Heat moves nimbly past all the bickering politicians and scientists and everyone else with an opinion, and looks at ways we can save the planet without sacrificing as much as we will if we do absolutely nothing. But his final point is clear: as long as we refuse to change our lifestyle, make some cuts in our own way of living, we are going to be pretty adverse to politicians regulating - as Monbiot says they need to do - and also give them a good reason to not even try.
As a manifesto, Heat provides a great deal of clear-headed, well-researched and rational information. When one of our politicians decides to take the situation seriously, they would do well to start here....more
Anyone interested in education, the environment, government policy, corporations, innovation and invention, and fads, will get a lot out of this book.Anyone interested in education, the environment, government policy, corporations, innovation and invention, and fads, will get a lot out of this book.
Made to Break: Technology and Obsolescence in America details the beginnings of our consumerist society, our over-consumption, our greed, our near-sightedness. Although written specifically about America - with good reason - the same effects can be seen in any other western country, and most others as well.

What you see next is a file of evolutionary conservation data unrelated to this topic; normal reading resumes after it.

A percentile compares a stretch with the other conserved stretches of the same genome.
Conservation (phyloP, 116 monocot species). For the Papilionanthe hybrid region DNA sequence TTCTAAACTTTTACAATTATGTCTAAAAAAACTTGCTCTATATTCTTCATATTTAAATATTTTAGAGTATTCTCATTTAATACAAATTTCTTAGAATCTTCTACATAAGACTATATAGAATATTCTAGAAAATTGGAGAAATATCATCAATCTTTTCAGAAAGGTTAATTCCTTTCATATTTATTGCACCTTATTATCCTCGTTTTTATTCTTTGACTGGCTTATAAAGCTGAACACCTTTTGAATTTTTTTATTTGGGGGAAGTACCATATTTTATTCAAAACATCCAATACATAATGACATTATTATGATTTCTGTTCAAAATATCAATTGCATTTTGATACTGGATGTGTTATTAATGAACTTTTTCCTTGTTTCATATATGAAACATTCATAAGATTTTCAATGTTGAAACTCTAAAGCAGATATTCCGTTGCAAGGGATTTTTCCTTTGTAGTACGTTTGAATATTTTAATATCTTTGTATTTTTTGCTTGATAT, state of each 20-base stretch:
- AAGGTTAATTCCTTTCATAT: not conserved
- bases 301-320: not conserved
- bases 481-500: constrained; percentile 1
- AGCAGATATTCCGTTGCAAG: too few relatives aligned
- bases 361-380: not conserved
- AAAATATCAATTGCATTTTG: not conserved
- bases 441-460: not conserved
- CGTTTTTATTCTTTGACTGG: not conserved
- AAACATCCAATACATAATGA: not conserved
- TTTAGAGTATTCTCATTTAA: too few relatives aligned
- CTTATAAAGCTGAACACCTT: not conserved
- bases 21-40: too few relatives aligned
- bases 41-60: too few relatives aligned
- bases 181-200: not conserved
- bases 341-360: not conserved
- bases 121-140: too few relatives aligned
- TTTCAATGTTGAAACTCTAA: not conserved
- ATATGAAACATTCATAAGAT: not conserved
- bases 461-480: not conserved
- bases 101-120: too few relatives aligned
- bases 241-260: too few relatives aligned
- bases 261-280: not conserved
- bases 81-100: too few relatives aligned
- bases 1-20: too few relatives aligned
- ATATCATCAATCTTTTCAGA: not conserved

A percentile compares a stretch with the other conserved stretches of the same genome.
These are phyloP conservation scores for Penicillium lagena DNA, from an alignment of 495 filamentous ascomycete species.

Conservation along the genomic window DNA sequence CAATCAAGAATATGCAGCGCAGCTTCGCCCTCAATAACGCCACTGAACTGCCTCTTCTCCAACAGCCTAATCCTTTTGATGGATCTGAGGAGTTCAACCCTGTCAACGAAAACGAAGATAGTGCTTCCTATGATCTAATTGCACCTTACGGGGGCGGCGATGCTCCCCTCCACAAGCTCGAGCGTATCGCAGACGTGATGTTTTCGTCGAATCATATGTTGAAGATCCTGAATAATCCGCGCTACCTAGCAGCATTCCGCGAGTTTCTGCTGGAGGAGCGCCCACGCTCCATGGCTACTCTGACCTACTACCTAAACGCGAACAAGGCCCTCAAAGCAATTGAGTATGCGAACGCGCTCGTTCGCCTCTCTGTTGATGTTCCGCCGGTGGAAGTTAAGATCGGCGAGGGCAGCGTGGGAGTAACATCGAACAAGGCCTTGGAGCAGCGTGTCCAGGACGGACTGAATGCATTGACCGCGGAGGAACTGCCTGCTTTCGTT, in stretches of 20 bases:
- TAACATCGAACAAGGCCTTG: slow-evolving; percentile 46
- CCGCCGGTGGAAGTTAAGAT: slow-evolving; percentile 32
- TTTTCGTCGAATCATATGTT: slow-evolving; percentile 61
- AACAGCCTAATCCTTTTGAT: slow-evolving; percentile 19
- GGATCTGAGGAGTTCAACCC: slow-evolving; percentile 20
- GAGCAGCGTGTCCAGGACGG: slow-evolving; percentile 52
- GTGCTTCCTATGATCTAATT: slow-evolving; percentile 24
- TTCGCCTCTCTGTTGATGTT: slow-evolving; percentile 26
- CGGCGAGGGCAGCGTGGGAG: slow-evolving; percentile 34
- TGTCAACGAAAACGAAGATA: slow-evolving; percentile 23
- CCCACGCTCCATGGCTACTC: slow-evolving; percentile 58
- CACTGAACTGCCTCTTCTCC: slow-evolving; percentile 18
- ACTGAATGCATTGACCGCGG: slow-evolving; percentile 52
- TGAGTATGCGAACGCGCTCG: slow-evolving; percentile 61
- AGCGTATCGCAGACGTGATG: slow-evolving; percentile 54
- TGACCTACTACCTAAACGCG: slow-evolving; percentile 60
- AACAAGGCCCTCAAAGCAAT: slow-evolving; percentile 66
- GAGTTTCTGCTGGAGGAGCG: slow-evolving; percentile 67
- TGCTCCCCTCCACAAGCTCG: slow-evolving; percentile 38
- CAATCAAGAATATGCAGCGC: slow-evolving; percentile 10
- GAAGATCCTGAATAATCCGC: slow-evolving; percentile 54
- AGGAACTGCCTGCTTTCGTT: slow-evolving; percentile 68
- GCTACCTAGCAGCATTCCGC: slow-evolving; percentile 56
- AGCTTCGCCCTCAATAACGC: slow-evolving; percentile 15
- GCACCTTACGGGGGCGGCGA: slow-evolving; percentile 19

In his introduction, Slade says "Deliberate obsolescence in all its forms - technological, psychological, or planned - is a uniquely American invention." Obsolesence has been adopted not only by manufacturers but also consumers: who wants to keep last year's mobile phone model when this year's is also an MP3 player? Who wants to keep driving a 2005 Lexus when the 2006 model promises freedom from your crappy job? This is psychological obsolescence, this way of thinking that anything old is no longer usable, desirable or fashionable.
It did not begin by accident. Worried about over-production, anxious to keep people buying right through the depression, businessmen (and yes, they were all men) decided the only way out would be to sell more stuff, not make less of it. And the way to make people buy more is to render their current possessions obsolete, whether by design flaws, fashion, or agressive marketing. Disposability is traced back to paper: paper shirt fronts and cuffs for men, then sanitary napkins for women, beginning the "throwaway ethic" now so acceptable. "Thrift" became a bad word, and anti-fun.